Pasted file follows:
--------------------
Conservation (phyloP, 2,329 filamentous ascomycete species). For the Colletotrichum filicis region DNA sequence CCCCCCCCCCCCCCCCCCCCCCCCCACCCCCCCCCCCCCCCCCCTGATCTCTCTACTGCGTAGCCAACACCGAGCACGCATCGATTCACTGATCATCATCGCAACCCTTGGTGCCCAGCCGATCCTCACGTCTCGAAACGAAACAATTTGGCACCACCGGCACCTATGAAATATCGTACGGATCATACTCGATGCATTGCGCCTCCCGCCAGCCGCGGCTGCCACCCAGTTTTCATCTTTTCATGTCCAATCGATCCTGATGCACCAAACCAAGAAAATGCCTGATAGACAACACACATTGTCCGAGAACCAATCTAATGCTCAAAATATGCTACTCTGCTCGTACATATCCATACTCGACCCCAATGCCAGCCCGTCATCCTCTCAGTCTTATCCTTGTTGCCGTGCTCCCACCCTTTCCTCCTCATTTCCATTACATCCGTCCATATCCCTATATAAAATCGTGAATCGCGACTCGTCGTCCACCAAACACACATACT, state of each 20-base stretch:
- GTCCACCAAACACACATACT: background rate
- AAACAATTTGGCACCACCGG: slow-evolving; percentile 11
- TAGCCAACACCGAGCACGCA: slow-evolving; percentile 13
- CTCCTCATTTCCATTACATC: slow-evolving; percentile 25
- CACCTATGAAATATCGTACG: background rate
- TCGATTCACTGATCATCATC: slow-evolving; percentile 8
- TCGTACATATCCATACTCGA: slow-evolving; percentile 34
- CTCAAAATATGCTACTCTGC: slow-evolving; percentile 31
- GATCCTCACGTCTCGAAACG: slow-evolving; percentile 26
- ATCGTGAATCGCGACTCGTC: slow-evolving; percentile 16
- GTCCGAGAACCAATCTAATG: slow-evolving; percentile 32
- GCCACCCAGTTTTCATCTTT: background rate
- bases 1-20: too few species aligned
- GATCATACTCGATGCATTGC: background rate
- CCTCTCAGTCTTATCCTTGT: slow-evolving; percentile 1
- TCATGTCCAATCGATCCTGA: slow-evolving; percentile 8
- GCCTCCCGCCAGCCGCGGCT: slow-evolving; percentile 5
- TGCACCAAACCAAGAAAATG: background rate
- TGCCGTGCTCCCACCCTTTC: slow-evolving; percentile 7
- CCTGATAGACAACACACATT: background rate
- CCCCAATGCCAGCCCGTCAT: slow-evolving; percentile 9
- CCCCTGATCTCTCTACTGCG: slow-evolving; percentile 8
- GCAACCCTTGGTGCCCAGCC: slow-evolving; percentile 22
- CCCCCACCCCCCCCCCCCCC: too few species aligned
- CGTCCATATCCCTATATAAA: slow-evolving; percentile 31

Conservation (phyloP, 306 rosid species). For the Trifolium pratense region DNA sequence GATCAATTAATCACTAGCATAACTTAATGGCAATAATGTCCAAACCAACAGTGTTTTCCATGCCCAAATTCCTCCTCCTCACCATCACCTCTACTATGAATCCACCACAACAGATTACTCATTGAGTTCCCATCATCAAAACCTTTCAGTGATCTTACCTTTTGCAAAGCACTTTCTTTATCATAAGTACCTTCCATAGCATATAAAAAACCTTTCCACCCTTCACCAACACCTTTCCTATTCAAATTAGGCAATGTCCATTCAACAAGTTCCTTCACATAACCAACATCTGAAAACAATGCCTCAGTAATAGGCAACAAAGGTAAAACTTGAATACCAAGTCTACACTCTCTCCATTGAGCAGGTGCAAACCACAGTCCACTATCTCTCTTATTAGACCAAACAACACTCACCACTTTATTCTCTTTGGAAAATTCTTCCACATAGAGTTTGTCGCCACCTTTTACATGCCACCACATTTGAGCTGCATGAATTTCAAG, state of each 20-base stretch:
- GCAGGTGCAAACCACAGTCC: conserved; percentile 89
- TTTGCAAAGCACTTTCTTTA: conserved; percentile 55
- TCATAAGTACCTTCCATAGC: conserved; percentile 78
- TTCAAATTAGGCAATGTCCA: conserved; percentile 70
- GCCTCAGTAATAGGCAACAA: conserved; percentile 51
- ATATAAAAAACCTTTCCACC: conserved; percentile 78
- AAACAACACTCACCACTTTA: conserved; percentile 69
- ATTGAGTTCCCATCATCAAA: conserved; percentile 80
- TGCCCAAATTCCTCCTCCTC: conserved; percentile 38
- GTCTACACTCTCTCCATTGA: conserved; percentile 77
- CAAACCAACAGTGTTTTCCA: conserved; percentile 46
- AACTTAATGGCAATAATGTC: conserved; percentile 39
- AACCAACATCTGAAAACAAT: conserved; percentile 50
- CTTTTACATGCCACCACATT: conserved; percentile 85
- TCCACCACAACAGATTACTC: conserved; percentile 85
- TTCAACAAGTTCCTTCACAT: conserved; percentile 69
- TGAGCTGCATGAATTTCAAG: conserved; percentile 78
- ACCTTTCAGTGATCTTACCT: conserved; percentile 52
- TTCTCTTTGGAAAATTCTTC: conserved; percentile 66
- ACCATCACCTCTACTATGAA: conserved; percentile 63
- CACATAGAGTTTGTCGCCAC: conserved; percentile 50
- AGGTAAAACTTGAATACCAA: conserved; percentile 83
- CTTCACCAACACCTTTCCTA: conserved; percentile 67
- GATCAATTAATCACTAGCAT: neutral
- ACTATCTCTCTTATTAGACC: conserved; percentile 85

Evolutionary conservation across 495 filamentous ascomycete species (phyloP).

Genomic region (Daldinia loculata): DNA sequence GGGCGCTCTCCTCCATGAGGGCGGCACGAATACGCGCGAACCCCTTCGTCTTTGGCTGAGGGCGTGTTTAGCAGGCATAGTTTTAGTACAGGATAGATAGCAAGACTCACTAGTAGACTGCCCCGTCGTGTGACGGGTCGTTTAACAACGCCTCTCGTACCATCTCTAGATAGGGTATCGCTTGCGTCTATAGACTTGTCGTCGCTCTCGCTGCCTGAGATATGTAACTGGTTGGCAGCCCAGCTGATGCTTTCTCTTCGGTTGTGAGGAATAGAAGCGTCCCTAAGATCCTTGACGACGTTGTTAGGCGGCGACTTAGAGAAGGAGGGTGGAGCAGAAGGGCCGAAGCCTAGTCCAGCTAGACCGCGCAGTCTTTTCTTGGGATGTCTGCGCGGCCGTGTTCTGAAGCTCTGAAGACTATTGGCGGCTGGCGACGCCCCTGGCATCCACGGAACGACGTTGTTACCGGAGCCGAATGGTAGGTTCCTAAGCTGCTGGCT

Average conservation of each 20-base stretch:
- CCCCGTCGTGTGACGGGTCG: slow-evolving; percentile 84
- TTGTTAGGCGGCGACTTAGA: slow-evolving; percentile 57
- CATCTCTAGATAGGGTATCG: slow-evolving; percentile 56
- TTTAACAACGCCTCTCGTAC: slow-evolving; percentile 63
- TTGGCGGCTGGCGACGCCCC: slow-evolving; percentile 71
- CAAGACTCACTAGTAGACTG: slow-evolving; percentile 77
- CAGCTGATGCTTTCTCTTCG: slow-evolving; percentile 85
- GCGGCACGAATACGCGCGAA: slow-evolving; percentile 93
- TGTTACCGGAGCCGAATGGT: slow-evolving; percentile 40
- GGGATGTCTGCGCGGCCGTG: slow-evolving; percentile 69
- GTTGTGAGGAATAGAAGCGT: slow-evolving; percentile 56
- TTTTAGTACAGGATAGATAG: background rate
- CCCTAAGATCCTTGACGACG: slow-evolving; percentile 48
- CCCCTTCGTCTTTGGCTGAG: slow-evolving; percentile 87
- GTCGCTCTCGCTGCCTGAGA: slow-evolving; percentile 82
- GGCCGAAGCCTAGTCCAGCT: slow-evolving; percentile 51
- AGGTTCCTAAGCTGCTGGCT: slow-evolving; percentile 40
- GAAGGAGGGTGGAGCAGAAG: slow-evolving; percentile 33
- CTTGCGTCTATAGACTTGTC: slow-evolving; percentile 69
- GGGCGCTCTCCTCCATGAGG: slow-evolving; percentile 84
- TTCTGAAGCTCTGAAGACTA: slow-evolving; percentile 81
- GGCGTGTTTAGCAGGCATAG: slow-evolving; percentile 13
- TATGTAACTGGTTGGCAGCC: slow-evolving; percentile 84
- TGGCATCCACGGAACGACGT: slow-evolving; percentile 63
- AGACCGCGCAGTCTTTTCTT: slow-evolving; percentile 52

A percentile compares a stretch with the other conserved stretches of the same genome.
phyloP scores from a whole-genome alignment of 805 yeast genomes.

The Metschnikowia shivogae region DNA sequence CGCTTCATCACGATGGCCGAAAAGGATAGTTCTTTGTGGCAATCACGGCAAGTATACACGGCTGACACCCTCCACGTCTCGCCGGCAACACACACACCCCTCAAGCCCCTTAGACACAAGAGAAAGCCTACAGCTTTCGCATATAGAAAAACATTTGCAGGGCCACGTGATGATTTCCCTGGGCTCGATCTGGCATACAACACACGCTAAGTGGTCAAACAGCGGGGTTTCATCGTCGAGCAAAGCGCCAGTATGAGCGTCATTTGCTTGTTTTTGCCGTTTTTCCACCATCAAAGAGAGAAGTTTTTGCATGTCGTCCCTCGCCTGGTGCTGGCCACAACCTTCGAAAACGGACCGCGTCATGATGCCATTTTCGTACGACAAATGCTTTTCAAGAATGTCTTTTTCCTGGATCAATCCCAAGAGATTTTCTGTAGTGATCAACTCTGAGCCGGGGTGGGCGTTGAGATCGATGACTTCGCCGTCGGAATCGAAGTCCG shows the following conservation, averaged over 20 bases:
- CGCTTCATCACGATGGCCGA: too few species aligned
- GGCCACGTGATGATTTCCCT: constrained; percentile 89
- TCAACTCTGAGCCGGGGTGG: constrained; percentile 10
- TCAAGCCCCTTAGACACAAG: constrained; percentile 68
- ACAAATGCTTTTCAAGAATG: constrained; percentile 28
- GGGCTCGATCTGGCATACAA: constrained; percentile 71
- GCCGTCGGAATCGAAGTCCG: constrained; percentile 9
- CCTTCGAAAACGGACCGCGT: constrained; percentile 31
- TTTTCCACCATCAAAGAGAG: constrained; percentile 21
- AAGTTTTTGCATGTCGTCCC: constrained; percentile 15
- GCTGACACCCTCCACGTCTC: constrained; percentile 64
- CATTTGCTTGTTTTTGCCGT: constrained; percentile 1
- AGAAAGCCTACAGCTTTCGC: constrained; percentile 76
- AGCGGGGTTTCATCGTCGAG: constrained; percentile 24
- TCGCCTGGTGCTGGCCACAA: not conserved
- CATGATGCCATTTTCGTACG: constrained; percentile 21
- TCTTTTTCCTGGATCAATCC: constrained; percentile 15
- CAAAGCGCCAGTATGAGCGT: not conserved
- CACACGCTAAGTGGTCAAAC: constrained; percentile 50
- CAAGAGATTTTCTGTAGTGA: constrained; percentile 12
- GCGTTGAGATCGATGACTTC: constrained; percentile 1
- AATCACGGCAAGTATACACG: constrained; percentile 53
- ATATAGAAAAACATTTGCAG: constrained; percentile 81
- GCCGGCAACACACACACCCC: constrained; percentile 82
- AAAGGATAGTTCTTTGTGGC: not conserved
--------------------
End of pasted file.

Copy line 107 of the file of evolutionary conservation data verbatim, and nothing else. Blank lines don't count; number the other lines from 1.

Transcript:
- GCCGGCAACACACACACCCC: constrained; percentile 82